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Japanese Library Studies Multimedia History Project: Full Interviews and Other Resources: Full Interviews and Resources

Victoria Lyon Bestor

VICTORIA LYON BESTOR has spent her career working in educational and nonprofit administration and doing research on Japan.  She retired after nearly 18 years as executive director of the North American Coordinating Council on Japanese Library Resources (NCC) in June 2017.  Prior to that she held administrative positions at Cornell University, was associate director of the Donald Keene Center of Japanese Culture at Columbia University from 1987-93, and began her administrative career at Japan Society of New York.

She is co-editor of Doing Fieldwork in Japan, University of Hawai’i Press, 2003, and The Routledge Handbook on Japanese Culture and Society, 2011.  Vickey was a Fulbright Senior Scholar at Doshisha University in Kyoto in 1997-98 studying the role of Rockefeller philanthropy in the evolution of postwar Japanese civil society and has published several articles on the subject.

In retirement she continues research as an Associate in Research at Harvard’s Reischauer Institute of Japanese Studies, serves on the board of the American Friends of International House of Japan, and is a member of the advisory council of the ASIANetwork.  She loves her garden, and spends as much time as possible with her family Ted and Nick, Lorenzo and Simone. 



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Eric Gangloff

ERIC GANGLOFF attended The University of Chicago where he received a BA in Japanese in 1965 and PhD in Japanese Literature in 1973. His dissertation focused on the drama of Kinoshita Junji in its social and political context. He published a translation of Kinoshita’s 1970 two-part drama Kami to Hito to no Aida as Between God and Man: A Judgment on War Crimes in 1979.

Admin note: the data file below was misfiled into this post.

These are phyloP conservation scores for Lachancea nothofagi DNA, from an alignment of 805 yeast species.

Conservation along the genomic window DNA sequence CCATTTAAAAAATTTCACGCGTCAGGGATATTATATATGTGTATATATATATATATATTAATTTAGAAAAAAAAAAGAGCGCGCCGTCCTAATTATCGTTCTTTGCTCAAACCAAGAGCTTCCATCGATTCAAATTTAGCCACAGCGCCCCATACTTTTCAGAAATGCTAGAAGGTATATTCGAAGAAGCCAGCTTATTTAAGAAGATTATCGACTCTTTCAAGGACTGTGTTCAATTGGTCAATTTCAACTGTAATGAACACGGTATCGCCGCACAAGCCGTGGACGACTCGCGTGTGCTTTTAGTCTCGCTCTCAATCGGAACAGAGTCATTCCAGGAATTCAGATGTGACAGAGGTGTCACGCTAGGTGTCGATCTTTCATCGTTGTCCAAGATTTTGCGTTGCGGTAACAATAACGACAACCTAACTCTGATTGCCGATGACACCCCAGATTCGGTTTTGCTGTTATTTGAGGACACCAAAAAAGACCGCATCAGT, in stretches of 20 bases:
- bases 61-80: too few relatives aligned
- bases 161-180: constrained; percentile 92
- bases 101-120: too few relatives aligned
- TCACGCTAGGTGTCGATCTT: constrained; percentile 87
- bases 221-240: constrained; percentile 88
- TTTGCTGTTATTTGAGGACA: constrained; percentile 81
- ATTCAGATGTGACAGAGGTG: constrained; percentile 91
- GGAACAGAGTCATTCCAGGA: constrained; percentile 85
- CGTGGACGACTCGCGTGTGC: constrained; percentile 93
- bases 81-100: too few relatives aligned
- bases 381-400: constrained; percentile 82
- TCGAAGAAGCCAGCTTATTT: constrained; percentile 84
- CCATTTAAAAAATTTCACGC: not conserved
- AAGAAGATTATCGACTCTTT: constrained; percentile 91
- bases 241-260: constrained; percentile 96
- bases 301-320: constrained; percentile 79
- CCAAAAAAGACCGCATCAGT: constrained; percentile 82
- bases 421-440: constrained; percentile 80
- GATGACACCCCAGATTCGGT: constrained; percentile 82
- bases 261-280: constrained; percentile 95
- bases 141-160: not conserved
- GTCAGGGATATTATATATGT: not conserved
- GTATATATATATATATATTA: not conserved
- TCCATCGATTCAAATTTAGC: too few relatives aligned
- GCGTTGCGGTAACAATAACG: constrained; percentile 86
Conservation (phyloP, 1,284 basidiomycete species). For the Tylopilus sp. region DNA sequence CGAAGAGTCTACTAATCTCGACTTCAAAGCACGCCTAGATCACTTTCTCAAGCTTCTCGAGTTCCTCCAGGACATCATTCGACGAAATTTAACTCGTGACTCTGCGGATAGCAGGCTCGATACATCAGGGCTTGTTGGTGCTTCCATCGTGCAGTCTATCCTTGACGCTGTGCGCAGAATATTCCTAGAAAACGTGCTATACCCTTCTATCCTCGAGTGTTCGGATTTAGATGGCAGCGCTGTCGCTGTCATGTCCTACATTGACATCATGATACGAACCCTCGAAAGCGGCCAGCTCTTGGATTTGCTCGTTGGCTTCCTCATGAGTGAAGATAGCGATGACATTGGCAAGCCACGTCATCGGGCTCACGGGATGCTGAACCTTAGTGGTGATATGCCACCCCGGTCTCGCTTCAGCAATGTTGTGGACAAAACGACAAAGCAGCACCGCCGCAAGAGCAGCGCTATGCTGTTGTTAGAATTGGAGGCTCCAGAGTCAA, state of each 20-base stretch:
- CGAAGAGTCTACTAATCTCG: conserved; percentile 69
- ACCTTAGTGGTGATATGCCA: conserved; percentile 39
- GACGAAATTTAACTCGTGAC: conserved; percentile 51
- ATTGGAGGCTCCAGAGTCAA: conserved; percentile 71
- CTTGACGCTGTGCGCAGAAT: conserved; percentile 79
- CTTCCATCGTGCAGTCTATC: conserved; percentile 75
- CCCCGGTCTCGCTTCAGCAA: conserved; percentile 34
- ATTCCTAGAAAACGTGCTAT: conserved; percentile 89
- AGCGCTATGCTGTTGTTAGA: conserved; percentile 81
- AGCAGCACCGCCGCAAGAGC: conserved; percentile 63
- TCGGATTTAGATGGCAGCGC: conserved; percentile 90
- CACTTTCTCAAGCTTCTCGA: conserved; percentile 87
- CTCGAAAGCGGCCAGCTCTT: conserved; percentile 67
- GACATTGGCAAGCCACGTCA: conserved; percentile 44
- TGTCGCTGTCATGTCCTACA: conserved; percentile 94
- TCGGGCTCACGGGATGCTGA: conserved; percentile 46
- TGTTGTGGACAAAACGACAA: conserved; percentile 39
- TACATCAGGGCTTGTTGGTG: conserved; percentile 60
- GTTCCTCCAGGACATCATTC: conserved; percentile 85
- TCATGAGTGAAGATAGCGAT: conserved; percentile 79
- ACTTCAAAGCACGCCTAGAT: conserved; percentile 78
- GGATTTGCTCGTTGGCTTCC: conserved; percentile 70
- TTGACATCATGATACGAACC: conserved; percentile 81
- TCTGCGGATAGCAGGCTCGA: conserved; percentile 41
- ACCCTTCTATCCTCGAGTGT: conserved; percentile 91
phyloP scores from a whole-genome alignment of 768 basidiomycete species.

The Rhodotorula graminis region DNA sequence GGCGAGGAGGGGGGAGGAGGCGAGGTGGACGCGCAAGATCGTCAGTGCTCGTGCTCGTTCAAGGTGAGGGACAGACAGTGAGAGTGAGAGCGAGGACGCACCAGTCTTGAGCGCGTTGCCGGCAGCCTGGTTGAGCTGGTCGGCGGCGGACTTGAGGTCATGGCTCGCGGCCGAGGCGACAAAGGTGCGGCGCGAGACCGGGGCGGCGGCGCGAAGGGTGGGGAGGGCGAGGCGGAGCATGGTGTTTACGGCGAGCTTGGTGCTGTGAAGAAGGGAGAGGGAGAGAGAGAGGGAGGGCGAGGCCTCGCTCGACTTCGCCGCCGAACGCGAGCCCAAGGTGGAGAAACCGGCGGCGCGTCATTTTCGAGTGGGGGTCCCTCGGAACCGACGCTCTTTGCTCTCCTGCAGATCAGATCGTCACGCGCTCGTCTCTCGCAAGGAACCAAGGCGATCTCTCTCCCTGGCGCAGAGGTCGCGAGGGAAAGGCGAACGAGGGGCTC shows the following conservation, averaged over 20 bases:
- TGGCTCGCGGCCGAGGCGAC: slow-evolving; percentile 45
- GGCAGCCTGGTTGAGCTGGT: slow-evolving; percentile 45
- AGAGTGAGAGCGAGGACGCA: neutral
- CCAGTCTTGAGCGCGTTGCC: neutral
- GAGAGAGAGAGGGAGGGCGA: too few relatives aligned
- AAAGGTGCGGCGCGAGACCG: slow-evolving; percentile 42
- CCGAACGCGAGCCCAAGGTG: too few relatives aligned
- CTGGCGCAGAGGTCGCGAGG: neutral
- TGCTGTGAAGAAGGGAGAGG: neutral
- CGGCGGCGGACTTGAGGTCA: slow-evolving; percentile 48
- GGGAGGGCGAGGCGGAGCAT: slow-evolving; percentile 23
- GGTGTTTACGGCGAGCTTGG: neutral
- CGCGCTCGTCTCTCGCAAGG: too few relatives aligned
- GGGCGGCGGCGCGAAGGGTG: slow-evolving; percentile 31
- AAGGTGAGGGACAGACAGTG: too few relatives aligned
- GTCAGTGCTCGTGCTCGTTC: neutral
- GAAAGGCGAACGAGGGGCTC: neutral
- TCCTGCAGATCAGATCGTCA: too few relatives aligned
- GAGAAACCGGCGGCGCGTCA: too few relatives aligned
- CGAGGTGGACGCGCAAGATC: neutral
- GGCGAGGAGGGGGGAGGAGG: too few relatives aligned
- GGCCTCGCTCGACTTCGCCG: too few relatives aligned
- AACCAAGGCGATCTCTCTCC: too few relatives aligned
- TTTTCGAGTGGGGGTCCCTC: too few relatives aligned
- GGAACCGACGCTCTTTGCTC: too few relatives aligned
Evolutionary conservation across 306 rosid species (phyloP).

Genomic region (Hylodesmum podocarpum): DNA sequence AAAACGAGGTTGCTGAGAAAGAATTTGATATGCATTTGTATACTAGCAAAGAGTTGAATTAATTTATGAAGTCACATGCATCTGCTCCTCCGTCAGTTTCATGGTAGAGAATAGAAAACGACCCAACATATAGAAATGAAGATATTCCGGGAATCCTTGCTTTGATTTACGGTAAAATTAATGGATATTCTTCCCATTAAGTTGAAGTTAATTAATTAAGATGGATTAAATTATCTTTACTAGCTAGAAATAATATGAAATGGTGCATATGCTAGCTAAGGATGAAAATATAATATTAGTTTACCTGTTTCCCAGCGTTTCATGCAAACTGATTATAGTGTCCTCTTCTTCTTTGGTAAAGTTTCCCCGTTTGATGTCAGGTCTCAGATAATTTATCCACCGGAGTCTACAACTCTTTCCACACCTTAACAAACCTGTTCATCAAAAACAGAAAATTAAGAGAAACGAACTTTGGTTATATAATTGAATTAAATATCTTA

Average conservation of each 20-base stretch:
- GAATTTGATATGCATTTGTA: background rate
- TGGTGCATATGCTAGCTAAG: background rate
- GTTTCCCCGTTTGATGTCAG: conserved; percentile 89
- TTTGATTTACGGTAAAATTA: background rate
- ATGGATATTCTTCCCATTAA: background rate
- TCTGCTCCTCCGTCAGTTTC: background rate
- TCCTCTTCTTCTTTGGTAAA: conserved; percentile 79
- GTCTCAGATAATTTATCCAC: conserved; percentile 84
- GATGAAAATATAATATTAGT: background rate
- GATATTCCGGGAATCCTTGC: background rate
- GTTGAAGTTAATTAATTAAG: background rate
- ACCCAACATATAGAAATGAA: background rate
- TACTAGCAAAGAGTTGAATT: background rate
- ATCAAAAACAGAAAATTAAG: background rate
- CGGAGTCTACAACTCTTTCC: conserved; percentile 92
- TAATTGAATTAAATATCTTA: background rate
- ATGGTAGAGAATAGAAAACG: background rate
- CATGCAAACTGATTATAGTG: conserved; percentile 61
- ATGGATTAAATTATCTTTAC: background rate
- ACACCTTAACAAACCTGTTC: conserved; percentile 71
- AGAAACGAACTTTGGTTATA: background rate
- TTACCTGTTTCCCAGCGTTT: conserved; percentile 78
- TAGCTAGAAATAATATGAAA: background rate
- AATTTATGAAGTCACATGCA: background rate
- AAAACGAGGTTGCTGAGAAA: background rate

Gangloff began his academic career as Lecturer, then Assistant Professor at The University of Chicago and later as Associate Professor of Japanese at the University of Tennessee at Knoxville. He resigned tenure in 1985 and entered US federal service at the Japan-United States Friendship Commission in Washington, DC, an independent federal agency providing grants in support of Japanese studies in the United States and people-to-people exchanges between Japan and the US.

Gangloff was first stationed in the Commission office in Tokyo, which he directed until 1988, when he returned to the main office in Washington. In 1991 he was appointed Executive Director of the Commission and served in that position until his retirement in 2011. Throughout his career at the Commission, Gangloff was concerned foremost with the support of Japanese studies at US universities. Among his primary concerns was the support of Japanese language education and training for Americans, primarily at the university level, and the support of Japanese library collections at US universities – their maintenance, growth and, increasingly, their coordination and collaboration.

Gangloff currently lives at his home in southern Maryland, where he lives with his husband and horses, plus goats, dogs and cats. He maintains an active interest in Japan-US relations and exchanges.



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Interview Pending - More Information Coming Soon! 

Amy V. Heinrich

AMY VLADECK HEINRICH received her PhD in Japanese Literature in 1980 from Columbia University, under the guidance of Professor Donald Keene. Following his advice, when researching her dissertation on the poetry of Saitō Mokichi she became a member of the poetry group in Tokyo, Uchūfū, and attended meetings for many years. Her major publications include, as author, Fragments of Rainbows: the Life and Poetry of Saitō Mokichi, 1882-1953 (Columbia University Press, 1983); as editor, Currents in Japanese Culture: Translations and Transformations (Columbia University Press, 1997); as translator with introduction, Memoir of the Forgetting-the-Capital Flower, by Tanizaki Jun’ichirō (Yushodo and Columbia University Press, 2010). She also served as a member on the American Advisory Committee of the Japan Society, as acting Director of the Japan-US Friendship Commission, and as a member of CULCON, as well as on various committees at Columbia University. She retired in 2009 after twenty years as Director of the C. V. Starr East Asian Library, Columbia University



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Interview Pending - More Information Coming Soon! 

Yasuko Makino